Healthy Tissue Preservation During Wound Debridement by Using Debritom+ Micro Water Jet Technology

Overview

Chronic wounds are common and carry out an important and often neglected burden not only to the individual, the family but also to the society as a whole. The therapeutic approach to the management of chronic wounds include wound bed preparation or wound dressing management. Wound bed preparation is a concept emphasizing a holistic and systematic approach to evaluate and remove barriers to the healing process to allow the wound healing process to progress normally. Debridement is an integrated part of wound bed preparation, achieving certain goals and, thus, creating a healthy wound bed, margins and peri-wound skin with the objective to promote and accelerate healing. Debridement is defined as the removal of foreign material and necrotic tissue from a wound and it can also help to stimulate wound healing. However, not all methods of debridement are the same. Each method has advantages and disadvantages that must be clearly understood. In the present clinical practice, there are several methods of wound debridement: autolytic, enzymatic, mechanical, surgical (sharp) and biologic. The most common method is the mechanical debridement. Currently a micro-water jet technique was introduced into clinical practice. The micro-water jet technique Debritom+ is an effective alternative to traditional instrument interventions performed with the scalpel and/or curette. A sterile liquid is expelled from a nozzle at a selected intensity and accurately sprayed onto the wound surface. The desired effect is the generation of targeted micro-bleedings to stimulate regeneration and healing processes while preserving the underlying healthy tissue. Today, there is no clinical evidence quantitatively comparing one debridement method over the other. Therefore the invesitgators propose a pilot study to measure the extent of tissue loss after debridement using Debritom+ micro-water jet technology versus traditional instrument debridement procedure using scalpel and curette.

Full Title of Study: “Healthy Tissue Preservation During Wound Debridement by Using Debritom+ Micro Water Jet Technology – a Pilot Study”

Study Type

  • Study Type: Interventional
  • Study Design
    • Allocation: Randomized
    • Intervention Model: Parallel Assignment
    • Primary Purpose: Treatment
    • Masking: Single (Outcomes Assessor)
  • Study Primary Completion Date: October 31, 2022

Detailed Description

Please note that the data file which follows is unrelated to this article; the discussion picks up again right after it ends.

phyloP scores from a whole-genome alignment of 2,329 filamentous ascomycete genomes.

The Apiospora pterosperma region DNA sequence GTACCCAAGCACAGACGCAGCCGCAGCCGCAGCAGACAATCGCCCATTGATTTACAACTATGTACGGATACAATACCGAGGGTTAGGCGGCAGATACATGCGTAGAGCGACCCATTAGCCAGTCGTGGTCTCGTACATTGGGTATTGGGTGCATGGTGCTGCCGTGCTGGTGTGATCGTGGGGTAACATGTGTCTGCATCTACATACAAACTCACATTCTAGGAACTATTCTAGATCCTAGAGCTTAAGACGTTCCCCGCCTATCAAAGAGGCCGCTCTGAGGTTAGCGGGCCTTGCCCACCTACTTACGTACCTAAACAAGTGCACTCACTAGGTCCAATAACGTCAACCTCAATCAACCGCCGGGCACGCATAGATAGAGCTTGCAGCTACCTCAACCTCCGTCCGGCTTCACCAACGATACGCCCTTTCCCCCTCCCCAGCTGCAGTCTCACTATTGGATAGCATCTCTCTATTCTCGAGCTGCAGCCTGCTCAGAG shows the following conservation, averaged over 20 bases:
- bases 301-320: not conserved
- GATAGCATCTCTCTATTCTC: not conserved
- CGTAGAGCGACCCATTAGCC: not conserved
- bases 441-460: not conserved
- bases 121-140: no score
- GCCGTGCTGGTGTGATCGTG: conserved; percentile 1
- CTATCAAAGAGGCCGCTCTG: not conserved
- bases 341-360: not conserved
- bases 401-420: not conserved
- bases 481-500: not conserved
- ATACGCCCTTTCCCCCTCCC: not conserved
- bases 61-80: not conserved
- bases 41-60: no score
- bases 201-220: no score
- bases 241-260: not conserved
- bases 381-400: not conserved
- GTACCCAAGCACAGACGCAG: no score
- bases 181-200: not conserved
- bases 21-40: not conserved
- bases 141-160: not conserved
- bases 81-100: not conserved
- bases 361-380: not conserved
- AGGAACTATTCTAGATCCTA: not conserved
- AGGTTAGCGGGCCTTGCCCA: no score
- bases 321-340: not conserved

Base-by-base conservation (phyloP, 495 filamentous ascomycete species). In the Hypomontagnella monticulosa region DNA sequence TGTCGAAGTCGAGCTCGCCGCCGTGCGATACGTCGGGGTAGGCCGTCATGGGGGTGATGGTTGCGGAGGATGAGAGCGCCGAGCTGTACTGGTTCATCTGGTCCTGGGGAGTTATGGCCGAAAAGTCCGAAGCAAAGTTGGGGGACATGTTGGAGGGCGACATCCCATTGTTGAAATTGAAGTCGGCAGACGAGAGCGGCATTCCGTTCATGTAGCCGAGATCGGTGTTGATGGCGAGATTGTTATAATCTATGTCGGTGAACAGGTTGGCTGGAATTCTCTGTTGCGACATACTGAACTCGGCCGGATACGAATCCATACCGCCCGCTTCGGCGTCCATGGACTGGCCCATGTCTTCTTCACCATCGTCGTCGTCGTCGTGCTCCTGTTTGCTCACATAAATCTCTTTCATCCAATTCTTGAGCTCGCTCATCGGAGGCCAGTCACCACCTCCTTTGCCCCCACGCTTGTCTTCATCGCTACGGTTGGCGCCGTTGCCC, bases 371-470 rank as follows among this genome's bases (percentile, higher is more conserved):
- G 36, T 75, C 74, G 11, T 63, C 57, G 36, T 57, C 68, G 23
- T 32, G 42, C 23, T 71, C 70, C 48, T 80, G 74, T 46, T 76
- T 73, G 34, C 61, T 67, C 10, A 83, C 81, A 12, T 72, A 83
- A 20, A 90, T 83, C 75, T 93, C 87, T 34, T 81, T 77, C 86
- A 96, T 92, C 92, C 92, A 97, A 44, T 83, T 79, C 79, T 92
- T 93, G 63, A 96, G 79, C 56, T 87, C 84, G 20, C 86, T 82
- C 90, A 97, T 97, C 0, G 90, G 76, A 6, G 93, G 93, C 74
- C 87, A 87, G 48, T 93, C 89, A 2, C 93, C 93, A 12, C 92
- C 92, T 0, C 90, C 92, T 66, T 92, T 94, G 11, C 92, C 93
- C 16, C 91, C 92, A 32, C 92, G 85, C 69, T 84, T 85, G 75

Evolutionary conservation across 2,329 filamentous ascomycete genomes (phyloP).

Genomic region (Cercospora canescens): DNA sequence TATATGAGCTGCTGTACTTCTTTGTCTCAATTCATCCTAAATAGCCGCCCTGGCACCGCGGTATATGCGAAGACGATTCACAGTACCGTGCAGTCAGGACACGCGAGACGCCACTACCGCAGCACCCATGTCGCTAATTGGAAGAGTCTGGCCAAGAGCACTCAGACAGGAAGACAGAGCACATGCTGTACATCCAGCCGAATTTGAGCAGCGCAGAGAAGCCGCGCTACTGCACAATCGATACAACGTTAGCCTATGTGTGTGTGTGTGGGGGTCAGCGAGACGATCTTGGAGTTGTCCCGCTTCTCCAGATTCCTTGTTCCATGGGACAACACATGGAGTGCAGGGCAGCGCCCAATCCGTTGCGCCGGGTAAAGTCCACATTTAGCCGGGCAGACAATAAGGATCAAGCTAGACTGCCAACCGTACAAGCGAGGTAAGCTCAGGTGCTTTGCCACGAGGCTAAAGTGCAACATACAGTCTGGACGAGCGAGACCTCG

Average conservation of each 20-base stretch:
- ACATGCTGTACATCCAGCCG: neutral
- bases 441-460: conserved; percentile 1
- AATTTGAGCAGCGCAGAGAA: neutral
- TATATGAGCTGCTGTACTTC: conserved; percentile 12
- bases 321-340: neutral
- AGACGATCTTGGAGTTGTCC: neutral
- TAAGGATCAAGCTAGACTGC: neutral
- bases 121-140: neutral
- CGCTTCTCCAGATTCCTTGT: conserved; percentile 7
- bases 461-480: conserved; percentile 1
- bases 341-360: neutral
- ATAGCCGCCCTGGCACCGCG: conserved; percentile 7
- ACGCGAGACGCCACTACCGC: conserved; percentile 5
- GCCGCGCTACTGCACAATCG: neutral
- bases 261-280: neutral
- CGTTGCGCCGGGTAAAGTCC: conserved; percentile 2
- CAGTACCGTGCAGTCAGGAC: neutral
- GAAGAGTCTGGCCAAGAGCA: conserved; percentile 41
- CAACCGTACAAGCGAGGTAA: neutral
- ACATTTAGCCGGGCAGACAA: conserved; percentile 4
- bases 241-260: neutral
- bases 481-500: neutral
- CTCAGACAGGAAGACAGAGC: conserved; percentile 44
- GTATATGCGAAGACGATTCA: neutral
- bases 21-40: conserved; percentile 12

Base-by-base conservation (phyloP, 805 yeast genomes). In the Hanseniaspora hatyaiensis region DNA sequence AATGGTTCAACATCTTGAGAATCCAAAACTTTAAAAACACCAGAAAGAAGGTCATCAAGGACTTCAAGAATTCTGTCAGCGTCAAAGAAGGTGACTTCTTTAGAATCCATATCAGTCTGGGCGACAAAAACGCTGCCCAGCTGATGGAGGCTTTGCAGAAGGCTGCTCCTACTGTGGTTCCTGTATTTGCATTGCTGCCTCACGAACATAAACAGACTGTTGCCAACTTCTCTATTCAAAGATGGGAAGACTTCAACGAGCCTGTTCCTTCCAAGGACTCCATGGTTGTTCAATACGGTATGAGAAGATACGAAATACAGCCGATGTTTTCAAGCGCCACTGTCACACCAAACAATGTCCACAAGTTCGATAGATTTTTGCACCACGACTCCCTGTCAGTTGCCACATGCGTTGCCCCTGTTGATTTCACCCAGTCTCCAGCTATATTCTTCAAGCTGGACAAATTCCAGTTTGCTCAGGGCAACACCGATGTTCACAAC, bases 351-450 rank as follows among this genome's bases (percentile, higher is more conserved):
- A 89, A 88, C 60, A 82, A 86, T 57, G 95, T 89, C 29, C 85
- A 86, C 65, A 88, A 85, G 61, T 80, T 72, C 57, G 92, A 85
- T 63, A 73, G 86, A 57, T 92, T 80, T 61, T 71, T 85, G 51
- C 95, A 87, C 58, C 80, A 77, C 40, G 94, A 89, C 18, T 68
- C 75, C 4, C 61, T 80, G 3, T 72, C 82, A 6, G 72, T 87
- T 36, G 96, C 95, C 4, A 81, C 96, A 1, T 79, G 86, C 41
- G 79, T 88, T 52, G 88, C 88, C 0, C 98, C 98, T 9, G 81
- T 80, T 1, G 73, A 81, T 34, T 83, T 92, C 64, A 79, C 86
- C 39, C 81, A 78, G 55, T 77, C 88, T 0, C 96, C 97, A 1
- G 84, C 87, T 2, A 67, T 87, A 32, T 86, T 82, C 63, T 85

Chronic wounds (CWs) are common and carry out an important and often neglected burden not only to the individual, the family but also to the society as a whole. A wound becomes chronic when they fail to progress through a timely sequence of repair resulting in anatomic and functional integrity within a period of approximatively three months. CWs affect a large segment of the world population (3) with a prevalence of mixed aetiologies of 2.21 per 1000. The annual costs of care of patients with CWs is estimated to be £6 billion for 2.2 million in the United Kingdom (UK). In CWs a massive production of matrix molecules resulting from underlying cellular dysfunction and dysregulation can be found. Fibrinogen and fibrin are also common in chronic wounds and it is thought that these and other macromolecules scavenge growth factors and other molecules involved in promoting wound repair. Chronic wound fluid is also biochemically distinct from acute wound fluid; it slows down, and can block the proliferation of cells, which are essential for the wound healing process. The therapeutic approach to enhance the wound healing process include wound bed preparation or wound dressing management. Wound bed preparation as a concept allows the clinician to focus systematically on all of the critical components of a non-healing wound to identify the cause of the problem, and implement a care programme so as to achieve a stable wound that has healthy granulation tissue and a well vascularised wound bed. Debridement is an integrated part of wound bed preparation, achieving certain goals and, thus, creating a healthy wound bed, margins and peri-wound skin with the objective to promote and accelerate healing (8). Debridement is defined as the removal of foreign material and necrotic tissue from a wound and it can also help to stimulate wound healing (8). However, not all methods of debridement are the same. Each method has advantages and disadvantages that must be clearly understood. In the present clinical practice, there are several methods of wound debridement: autolytic, enzymatic, mechanical, surgical (sharp) and biologic. The most common method is the mechanical debridement. Autolytic, chemical, and surgical methods are considered to be selective techniques, whereas mechanical methods are considered to be nonselective. Selective modalities remove mainly necrotic tissue, whereas nonselective modalities remove both necrotic and viable tissue. In practice, selective modalities can also remove or damage healthy tissue. The most selective modalities are autolytic and biologic techniques. Instrument debridement is the most used debridement method from many years. It has been shown to improve wound healing and its main advantages are the low cost of treatment and the speed of dead tissue removal. This method is done with the intention of removing small amounts of visible devitalized tissue. However, residual nonviable tissue may remain at the microscopic level resulting in slowing healing process. On the contrary, the risk of exaggerated / mismanaged excision is not non-existent and can lead to damage to healthy tissue or even damage to deeper structures (blood vessels, nerves, tendons or even bones), resulting in delayed healing too. Instrument debridement can be painful. Patient's fear about this approach is a reality that can also be problematic. Autolytic or enzymatic debridement, which are more selective and less prone to patient's reluctance could remediate to this situation. However, time for complete dead tissue removal is considerably increased, requiring multiple applications and stringent patient compliance. While this type of debridement does not damage healthy tissue and causes little or no pain, it can cause contact sensitization. Water-jet debridement systems seems to pose a valid alternative to other methods. The approach is based on mechanical and homogenous wound cleansing and stimulation by a micro-jet of water. It uses an ultra-fine, powerful and adjustable micro-jet of water that precisely removes soft to fibrous deposits from the wound. It is usually fast. Softness of the treatment depends on the speed and intensity of the water jet according to wound condition. Adequate pain control should be performed and surface anaesthesia may be required. Water jet debridement promotes natural wound healing by inducing micro-bleeding from the wound bed and minimizes scarring. While there is ample anecdotal evidence about the efficacy of such method to preserve healthy tissue, the investigators propose here to document this ability by measuring precisely wound depth before and after debridement using Debritom+ micro water jet technology. The investigators propose to systematically assess patient's apprehension regarding this technique too.